Texting a Response to Lord of the Flies
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Students engage in a review of Lord of the Flies by looking at various ways the boys used communication while stranded on the island. Using an online graphic map, they chart the ways that communication was—or could have been—used in several key sections of the book, focusing imaginatively on when modern communication (such as text messaging) could have been successful. Once students have focused on when and how more high-tech contact could have been successful, they create a summary of the book from one character's perspective by creating five text messages to an imagined audience off the island composed by that character.
- Text Messaging Assignment: Use this handout to help students explore both communication and character development in Lord of the Flies by creating text messages to describe different novel events in a specific character's voice.
From Theory to Practice
In the NCTE Council Chronicle article "The Shift to 21st-Century Literacies," Sara Kajder notes that as information technologies continue to evolve, teachers "'have opened up what counts as valued communication' in the classroom" (4). One way that teachers can acknowledge the continued rapid shift to more technology-driven communication is to allow students to use communication forms that they already value to achieve literacy goals traditionally associated with the English language arts classroom, such as relating to characters and responding to text.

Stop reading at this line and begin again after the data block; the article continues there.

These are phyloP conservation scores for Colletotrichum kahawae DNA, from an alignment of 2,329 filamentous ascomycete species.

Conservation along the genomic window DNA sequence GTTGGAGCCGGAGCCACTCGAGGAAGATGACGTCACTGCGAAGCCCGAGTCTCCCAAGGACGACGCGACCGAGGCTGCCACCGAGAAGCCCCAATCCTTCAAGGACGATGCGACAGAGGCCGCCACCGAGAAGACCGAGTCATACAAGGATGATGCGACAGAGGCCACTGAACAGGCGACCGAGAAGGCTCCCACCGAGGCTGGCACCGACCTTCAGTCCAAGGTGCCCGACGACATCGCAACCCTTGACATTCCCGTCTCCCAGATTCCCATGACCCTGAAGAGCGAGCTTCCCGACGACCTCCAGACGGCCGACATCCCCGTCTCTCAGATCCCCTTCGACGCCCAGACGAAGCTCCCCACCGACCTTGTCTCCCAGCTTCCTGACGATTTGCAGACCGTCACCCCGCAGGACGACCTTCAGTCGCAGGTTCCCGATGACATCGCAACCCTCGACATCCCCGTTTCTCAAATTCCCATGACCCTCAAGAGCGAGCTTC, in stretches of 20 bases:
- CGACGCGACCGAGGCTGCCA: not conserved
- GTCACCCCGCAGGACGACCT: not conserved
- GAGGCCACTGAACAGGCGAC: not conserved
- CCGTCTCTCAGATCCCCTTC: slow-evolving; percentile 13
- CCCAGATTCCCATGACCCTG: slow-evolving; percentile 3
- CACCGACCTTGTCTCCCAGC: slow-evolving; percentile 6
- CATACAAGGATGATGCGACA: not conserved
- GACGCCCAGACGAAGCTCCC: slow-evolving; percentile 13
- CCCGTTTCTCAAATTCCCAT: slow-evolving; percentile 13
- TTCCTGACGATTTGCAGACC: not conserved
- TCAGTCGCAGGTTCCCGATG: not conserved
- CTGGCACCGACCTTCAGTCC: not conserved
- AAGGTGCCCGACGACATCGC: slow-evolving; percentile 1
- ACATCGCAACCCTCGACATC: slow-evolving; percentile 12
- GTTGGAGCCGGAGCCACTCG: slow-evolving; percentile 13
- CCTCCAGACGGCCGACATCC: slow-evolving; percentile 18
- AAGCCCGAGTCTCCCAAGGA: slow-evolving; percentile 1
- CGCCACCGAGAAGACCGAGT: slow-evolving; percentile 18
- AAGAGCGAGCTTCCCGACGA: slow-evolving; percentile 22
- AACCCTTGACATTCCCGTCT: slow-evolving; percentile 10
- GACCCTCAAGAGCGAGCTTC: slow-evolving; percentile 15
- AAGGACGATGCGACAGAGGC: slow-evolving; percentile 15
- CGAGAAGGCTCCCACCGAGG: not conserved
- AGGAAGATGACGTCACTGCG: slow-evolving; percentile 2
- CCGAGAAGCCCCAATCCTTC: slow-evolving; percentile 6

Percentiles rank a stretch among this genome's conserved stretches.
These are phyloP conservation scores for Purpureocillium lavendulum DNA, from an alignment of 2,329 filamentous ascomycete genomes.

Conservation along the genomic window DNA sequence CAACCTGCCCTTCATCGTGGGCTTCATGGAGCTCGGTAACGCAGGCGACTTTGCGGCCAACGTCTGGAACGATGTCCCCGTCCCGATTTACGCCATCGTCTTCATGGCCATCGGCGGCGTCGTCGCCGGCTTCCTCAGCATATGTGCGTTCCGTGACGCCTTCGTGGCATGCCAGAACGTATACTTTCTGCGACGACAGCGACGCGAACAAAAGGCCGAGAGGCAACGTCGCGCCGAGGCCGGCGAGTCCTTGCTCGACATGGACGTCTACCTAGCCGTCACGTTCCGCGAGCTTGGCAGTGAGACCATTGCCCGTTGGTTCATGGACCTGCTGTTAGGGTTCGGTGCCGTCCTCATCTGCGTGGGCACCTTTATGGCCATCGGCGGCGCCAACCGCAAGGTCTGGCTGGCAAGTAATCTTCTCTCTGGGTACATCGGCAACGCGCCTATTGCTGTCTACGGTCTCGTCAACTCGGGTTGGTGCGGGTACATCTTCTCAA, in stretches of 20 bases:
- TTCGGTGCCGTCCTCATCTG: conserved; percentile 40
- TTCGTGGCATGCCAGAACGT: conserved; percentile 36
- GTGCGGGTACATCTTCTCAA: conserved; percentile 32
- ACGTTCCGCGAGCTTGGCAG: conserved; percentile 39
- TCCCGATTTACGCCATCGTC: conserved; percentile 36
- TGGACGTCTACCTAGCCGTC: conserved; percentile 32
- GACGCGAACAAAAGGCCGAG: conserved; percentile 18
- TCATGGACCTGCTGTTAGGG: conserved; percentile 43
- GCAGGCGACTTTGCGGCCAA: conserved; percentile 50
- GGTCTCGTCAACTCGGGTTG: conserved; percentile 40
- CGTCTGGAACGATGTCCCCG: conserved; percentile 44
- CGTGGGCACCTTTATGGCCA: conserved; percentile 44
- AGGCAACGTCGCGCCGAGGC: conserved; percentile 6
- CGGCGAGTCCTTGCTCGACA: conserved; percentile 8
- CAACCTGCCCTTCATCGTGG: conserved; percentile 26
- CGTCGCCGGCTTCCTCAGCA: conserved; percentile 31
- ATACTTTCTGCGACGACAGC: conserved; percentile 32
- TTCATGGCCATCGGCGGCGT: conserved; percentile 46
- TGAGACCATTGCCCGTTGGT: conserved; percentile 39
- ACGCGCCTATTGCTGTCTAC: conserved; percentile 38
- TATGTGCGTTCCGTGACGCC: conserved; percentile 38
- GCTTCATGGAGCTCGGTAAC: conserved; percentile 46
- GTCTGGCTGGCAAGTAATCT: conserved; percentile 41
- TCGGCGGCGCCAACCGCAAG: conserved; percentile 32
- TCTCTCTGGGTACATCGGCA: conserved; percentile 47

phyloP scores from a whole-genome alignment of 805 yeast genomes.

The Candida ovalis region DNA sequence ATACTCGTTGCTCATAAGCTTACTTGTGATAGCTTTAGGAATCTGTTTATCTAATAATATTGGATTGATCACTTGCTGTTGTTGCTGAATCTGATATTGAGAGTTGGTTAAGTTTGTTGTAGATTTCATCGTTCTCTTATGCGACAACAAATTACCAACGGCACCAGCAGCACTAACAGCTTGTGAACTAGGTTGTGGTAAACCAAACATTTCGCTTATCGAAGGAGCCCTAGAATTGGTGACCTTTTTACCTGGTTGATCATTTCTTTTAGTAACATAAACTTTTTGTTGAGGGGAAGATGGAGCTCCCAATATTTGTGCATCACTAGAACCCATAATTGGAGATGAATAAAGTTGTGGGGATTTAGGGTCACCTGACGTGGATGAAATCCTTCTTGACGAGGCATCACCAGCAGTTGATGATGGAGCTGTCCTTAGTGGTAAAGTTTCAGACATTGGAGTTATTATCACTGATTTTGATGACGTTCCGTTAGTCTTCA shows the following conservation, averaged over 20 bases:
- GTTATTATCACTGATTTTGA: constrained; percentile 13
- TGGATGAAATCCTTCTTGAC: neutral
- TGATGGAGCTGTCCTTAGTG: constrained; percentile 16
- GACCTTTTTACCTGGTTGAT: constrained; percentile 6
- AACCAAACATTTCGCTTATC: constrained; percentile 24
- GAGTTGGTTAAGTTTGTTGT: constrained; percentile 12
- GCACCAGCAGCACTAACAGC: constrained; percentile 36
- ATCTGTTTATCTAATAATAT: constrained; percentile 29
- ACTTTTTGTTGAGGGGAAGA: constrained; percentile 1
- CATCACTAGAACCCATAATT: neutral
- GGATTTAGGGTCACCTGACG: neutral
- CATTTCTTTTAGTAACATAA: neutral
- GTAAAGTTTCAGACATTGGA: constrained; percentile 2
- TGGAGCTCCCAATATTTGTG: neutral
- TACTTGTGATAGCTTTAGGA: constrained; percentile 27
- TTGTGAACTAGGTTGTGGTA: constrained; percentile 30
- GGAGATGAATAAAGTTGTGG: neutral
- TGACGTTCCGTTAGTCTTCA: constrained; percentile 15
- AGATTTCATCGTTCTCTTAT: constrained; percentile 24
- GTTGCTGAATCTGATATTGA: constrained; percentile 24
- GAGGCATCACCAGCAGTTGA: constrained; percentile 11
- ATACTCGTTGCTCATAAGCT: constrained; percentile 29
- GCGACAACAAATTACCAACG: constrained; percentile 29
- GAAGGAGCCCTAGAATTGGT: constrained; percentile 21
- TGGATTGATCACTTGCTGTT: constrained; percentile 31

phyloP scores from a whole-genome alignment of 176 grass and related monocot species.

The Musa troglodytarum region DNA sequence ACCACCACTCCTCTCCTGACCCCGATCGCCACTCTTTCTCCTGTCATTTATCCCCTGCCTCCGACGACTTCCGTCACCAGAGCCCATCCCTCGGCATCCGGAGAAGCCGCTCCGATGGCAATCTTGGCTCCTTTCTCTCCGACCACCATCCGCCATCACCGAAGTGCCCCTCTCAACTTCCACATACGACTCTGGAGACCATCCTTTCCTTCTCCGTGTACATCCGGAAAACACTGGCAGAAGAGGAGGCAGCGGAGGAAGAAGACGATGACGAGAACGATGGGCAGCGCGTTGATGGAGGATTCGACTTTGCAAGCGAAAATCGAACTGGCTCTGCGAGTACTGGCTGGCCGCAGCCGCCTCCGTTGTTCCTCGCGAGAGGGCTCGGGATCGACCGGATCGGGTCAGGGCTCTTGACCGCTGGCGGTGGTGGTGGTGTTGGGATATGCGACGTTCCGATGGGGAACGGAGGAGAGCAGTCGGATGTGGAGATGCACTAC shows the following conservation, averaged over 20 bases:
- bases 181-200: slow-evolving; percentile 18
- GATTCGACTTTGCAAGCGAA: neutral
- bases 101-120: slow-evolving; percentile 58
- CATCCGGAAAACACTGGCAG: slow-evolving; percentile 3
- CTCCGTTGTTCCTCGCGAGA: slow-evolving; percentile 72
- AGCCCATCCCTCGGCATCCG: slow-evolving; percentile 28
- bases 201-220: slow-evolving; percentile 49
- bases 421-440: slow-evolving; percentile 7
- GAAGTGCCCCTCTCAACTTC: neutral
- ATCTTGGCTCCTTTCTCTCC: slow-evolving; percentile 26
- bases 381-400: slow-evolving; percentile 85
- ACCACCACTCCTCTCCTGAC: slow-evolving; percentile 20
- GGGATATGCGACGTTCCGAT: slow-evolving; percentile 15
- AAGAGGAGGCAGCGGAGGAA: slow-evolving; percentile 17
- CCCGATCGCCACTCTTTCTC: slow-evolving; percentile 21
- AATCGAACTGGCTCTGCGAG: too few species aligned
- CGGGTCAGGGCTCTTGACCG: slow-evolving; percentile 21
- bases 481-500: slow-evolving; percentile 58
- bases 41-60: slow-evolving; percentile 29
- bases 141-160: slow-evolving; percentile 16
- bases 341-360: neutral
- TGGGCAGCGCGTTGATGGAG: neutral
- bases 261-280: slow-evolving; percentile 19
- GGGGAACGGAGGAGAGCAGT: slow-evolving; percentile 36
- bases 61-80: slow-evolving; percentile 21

William Kist points to the specific transition from "a page-based to a screen-based society," contending that "'[i]t's a different way of encountering communication or thought or human expression'" (5). Inviting students to respond to literature in the format of a series of text messages achieves two goals: It shows that teachers value forms of communication in which students already engage, and it allows teachers to discuss with students ways in which new means of communication are similar to and different from more traditional ways expressing meaning.
Common Core Standards
This resource has been aligned to the Common Core State Standards for states in which they have been adopted. If a state does not appear in the drop-down, CCSS alignments are forthcoming.